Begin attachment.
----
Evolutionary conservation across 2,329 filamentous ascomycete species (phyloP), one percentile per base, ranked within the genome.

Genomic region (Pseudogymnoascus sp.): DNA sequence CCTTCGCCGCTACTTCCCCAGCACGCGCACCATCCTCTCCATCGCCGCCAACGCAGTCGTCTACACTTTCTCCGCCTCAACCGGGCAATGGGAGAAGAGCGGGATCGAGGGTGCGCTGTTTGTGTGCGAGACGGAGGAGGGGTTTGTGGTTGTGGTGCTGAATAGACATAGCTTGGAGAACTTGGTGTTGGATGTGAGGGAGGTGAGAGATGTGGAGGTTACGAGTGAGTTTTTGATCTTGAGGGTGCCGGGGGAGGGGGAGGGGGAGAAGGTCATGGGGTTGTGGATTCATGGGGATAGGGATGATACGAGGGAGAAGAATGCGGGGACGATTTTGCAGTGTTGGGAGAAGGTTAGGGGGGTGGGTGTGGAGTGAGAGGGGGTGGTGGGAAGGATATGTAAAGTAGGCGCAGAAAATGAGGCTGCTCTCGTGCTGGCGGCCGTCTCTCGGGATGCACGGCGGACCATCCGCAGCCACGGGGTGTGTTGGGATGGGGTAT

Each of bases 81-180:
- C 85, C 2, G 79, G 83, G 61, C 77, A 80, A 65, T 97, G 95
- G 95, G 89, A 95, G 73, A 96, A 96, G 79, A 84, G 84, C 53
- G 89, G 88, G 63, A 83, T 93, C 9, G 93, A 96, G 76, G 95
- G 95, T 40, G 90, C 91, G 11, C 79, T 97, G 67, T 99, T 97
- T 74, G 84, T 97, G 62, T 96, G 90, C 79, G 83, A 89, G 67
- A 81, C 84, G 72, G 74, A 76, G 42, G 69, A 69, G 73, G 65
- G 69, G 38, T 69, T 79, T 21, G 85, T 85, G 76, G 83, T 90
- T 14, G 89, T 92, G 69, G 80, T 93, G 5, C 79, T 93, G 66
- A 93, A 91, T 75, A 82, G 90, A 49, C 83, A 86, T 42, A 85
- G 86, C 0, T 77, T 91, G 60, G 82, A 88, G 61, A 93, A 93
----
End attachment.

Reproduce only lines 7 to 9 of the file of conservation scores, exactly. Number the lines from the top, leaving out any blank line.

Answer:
- G 95, T 40, G 90, C 91, G 11, C 79, T 97, G 67, T 99, T 97
- T 74, G 84, T 97, G 62, T 96, G 90, C 79, G 83, A 89, G 67
- A 81, C 84, G 72, G 74, A 76, G 42, G 69, A 69, G 73, G 65